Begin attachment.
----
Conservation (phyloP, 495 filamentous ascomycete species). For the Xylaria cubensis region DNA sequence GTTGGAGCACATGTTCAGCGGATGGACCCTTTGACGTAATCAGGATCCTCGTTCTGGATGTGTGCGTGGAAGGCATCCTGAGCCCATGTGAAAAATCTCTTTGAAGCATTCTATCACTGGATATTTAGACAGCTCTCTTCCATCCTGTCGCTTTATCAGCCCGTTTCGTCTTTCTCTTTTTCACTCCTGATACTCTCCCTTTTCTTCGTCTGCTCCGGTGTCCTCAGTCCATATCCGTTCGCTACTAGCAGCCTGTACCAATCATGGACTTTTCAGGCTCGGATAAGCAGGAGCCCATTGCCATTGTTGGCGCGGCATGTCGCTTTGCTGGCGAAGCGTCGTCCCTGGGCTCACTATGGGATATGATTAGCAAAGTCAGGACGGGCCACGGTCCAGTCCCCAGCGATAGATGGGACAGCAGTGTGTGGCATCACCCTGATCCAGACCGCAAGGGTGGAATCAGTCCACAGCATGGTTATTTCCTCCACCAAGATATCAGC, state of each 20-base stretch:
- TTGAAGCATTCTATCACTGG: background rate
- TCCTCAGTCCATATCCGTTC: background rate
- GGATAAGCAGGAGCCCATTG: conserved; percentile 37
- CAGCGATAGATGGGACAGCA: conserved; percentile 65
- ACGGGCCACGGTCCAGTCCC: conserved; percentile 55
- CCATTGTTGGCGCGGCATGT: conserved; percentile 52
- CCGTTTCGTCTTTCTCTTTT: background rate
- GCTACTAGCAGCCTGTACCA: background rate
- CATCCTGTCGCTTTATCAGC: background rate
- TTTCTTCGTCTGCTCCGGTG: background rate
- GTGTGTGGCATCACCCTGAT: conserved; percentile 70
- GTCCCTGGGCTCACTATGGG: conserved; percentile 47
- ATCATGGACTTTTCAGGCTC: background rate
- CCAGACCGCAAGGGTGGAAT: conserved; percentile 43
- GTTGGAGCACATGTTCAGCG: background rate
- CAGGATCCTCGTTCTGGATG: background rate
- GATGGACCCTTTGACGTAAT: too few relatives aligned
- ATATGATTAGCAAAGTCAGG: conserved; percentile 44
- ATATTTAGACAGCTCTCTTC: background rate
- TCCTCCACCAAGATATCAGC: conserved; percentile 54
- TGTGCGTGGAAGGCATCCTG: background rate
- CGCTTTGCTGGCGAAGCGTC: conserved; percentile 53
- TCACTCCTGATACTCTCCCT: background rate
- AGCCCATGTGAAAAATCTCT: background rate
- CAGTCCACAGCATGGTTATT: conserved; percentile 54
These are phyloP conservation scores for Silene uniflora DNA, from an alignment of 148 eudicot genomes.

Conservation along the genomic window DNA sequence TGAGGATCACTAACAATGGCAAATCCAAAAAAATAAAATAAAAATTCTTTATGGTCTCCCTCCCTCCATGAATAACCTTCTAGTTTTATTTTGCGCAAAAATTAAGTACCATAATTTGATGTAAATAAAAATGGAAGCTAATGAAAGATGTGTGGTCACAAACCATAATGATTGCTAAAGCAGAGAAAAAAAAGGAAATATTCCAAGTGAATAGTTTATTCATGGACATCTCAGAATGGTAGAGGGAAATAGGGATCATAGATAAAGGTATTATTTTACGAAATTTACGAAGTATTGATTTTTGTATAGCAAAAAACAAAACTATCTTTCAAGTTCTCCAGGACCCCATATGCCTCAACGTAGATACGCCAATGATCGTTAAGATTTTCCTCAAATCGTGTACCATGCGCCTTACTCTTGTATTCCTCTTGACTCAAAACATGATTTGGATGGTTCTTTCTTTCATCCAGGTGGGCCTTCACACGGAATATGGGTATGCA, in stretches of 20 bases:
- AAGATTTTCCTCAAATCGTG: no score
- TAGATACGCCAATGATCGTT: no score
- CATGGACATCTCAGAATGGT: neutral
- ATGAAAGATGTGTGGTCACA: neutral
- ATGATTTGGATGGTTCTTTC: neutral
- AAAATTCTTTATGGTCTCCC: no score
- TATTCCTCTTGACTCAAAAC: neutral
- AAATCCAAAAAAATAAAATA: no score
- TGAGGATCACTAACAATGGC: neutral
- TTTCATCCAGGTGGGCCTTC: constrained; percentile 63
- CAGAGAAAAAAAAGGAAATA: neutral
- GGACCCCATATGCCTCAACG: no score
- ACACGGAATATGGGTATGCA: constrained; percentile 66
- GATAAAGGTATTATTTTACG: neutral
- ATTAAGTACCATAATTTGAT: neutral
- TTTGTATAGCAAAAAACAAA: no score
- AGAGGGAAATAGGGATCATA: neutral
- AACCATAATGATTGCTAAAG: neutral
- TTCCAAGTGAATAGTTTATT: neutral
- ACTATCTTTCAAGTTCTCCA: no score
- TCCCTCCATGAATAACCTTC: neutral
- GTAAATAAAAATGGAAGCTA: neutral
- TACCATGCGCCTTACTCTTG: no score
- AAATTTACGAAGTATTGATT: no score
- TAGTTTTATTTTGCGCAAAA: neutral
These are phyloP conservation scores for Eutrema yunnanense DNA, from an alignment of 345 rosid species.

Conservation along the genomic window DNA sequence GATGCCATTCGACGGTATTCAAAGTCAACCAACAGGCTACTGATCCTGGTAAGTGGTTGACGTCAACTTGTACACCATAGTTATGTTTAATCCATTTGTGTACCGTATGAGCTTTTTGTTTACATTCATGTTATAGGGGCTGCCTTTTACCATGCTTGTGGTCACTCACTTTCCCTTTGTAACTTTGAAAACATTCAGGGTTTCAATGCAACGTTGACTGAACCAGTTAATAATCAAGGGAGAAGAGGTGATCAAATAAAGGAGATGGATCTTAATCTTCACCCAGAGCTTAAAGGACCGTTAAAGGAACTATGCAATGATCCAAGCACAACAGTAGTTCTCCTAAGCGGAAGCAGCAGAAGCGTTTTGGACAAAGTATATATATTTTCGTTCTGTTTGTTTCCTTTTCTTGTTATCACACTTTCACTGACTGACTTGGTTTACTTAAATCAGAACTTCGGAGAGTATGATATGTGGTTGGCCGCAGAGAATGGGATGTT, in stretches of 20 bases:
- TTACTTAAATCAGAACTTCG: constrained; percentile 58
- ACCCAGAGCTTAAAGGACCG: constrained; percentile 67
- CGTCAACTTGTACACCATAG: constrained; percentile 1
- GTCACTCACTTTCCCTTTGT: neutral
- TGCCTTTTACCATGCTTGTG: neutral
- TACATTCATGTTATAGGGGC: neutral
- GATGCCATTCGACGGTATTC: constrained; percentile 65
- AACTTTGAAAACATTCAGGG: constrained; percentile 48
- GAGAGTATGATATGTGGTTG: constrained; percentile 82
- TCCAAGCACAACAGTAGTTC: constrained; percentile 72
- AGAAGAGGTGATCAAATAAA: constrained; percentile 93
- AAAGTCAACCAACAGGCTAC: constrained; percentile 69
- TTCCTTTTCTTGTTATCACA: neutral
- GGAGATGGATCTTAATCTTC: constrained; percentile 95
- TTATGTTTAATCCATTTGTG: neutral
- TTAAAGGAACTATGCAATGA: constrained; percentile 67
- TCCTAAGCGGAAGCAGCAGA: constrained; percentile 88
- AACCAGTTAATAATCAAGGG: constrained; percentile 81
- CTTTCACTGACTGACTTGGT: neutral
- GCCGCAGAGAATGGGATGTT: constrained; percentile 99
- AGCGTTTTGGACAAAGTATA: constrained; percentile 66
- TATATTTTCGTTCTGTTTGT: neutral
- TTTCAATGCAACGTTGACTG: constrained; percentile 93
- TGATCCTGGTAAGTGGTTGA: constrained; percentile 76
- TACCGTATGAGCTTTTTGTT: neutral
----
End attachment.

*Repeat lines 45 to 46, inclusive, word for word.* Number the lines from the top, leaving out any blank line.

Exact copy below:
- AGAGGGAAATAGGGATCATA: neutral
- AACCATAATGATTGCTAAAG: neutral